Hitchhiking Cuba

Everyone Hitchhikes in Cuba

Virtually free of guns and violence and full of friendly faces eager to help, Cuba is the ideal place to hitchhike. I was so inspired by my 3-month hitchhiking road trip that I hitchhiked in the American South through Kentucky to Tennessee. A key part of the island’s transportation network are shared taxis (typically rusty American cars from the 50s) and buses that stop at any point along their route to pick up Cubans waiting on the side of the road, often carrying human-size sacks of potatoes, furniture, or live chickens. Tourists are sometimes charged more than locals but the rate is still very reasonable. Some tour buses are only allowed to transport Cubans, and in some cases, only allowed to transport workers to beaches and fine hotels. The drivers of these buses are typically too afraid to let tourists board or will charge a high fare in the event that they are stopped and fined by the state. Half a dozen workers-only buses let me board and most only charged me the 5 pesos (20 cents) locals paid. The driver and I sometimes crafted a story to tell authorities in the event we were stopped and I was sometimes instructed to take off my tourist hat, put on my sunglasses, and pretend to be sleeping.

 Hitching a ride in Cayo Coco, Ciego de Avila

Hitching a ride in Cayo Coco, Ciego de Avila

 Hitched a ride 100 kilometers to Playa Pilar, Cayo Guillermo

Hitched a ride 100 kilometers to Playa Pilar, Cayo Guillermo

 I lent my swimming shorts to the truck driver that drove me to Playa Pilar so he could take a dip!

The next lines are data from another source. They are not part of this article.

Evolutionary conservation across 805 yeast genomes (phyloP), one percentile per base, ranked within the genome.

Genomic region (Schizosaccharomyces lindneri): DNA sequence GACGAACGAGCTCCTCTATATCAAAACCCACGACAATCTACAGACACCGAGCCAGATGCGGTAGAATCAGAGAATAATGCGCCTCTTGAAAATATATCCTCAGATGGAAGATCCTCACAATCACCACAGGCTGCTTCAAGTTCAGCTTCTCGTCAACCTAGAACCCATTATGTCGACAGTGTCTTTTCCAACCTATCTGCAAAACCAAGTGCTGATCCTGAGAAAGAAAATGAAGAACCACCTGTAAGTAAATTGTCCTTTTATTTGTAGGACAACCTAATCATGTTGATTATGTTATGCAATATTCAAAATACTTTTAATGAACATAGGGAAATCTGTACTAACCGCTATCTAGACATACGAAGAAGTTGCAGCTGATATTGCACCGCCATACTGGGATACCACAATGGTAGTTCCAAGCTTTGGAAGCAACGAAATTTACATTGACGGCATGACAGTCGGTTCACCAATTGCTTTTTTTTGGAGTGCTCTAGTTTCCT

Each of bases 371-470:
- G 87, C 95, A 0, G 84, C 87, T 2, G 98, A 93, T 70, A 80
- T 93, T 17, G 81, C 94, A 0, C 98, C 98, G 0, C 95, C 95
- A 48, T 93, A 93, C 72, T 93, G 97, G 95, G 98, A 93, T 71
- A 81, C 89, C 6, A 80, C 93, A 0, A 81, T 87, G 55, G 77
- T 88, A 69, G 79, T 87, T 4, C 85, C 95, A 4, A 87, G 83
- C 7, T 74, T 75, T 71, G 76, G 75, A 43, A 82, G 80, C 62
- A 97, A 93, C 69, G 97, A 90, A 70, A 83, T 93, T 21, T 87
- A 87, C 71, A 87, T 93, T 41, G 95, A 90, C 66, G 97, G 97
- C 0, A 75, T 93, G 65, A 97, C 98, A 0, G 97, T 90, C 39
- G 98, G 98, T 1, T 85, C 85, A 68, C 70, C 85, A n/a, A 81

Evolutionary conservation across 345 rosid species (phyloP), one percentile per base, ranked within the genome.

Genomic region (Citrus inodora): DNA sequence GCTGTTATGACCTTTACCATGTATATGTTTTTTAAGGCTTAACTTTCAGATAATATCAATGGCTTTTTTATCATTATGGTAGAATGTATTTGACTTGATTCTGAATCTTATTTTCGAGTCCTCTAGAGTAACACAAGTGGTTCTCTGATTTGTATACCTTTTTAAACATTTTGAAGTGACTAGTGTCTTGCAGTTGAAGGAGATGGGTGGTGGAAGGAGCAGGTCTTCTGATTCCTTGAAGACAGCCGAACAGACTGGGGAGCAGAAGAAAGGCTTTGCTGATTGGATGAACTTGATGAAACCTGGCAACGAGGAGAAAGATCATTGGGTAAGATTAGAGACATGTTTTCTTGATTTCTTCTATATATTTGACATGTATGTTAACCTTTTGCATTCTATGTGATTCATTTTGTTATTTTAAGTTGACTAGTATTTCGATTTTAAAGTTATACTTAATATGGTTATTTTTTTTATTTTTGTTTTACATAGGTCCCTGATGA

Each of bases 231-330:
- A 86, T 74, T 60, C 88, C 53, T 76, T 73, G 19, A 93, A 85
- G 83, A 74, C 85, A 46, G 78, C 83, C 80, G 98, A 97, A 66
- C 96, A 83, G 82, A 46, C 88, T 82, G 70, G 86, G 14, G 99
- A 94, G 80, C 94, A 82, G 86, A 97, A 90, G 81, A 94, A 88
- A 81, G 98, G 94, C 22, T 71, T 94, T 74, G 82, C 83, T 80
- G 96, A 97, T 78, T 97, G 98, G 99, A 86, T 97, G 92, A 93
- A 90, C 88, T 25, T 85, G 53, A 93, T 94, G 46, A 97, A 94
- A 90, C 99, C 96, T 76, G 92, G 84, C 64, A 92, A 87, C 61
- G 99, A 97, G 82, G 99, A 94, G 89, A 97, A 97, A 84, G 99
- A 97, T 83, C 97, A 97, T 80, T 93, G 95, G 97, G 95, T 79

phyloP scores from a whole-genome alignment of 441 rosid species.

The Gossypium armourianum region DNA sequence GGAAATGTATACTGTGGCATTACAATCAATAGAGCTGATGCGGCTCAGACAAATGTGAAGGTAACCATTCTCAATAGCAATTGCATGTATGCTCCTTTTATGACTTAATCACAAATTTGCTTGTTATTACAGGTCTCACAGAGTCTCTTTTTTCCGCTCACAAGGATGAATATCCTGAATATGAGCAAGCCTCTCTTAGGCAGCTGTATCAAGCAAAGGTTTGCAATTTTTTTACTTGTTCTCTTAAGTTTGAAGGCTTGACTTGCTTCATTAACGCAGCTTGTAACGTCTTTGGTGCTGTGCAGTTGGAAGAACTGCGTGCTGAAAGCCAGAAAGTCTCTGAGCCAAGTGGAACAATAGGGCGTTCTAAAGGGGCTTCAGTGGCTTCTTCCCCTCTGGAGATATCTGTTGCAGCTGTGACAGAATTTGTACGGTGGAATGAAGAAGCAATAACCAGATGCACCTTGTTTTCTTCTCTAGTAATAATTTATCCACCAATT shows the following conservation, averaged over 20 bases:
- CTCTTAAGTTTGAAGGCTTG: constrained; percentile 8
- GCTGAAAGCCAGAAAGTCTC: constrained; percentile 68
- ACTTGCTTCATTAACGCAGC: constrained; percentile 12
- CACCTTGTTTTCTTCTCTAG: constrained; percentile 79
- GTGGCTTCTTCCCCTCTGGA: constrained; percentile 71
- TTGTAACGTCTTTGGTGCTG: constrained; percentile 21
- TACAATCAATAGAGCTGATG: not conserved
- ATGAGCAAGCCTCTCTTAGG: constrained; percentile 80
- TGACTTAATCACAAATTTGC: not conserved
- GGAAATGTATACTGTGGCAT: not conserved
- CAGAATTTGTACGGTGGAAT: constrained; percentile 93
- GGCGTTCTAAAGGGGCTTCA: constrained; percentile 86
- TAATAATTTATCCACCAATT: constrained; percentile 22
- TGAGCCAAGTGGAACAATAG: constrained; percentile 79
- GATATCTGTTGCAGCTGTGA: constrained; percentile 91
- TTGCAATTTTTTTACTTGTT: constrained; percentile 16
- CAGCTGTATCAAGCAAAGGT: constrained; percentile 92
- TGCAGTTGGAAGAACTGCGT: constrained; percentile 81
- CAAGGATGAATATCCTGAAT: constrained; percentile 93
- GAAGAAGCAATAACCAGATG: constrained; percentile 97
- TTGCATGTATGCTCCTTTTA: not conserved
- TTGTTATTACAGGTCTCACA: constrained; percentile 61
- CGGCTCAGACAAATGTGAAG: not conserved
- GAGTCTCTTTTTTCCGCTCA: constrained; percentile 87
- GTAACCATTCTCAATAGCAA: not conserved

I lent my swimming shorts to the truck driver that drove me to Playa Pilar so he could take a dip!

Hitchhiking by tractor and horse-drawn cart

For a true hitchhiking experience, trucks are your best bet, though I also hitched rides on my fare share of tractors and horse-drawn carts. I often hitched a ride (either paid or free) to a gas station or main inter-province junction and waited for a truck to pull over. Just as in other countries, the drivers are eager to have somebody to converse with, particularly if that person brings tales of travels from around the world.

None of the truck drivers I hitchhiked with asked for money and two even refused the clothing I offered them as a gift. One truck driver even offered to let me crash with his family and have a trucker friend of his drive me to a hard-to-reach scuba diving location in Vinales province. In Ciego de Avila, a trucker drove an extra 40 kilometers out of his way and stayed several hours so that I could watch the sunset the best beach in Cuba, Playa Pilar, a favorite of Ernest Hemmingway that was named after his boat. In exchange, I lent him my swimming shorts so he could take a dip in the water with me. This truck driver connected me with another trucker friend of his to take me to Cayo Coco beach the following day. Several drivers left me their contact information to call next time I’m visiting. I have since visited Cuba at least 5 more times and now lead group tours to Cuba but I haven't had the chance to visit the further out cities they lived in. One day.....

 A trucker's homemade water bottle cooler keeps him refreshed from Santa Clara to Jaguey Grande, Matanzas

A trucker's homemade water bottle cooler keeps him refreshed from Santa Clara to Jaguey Grande, Matanzas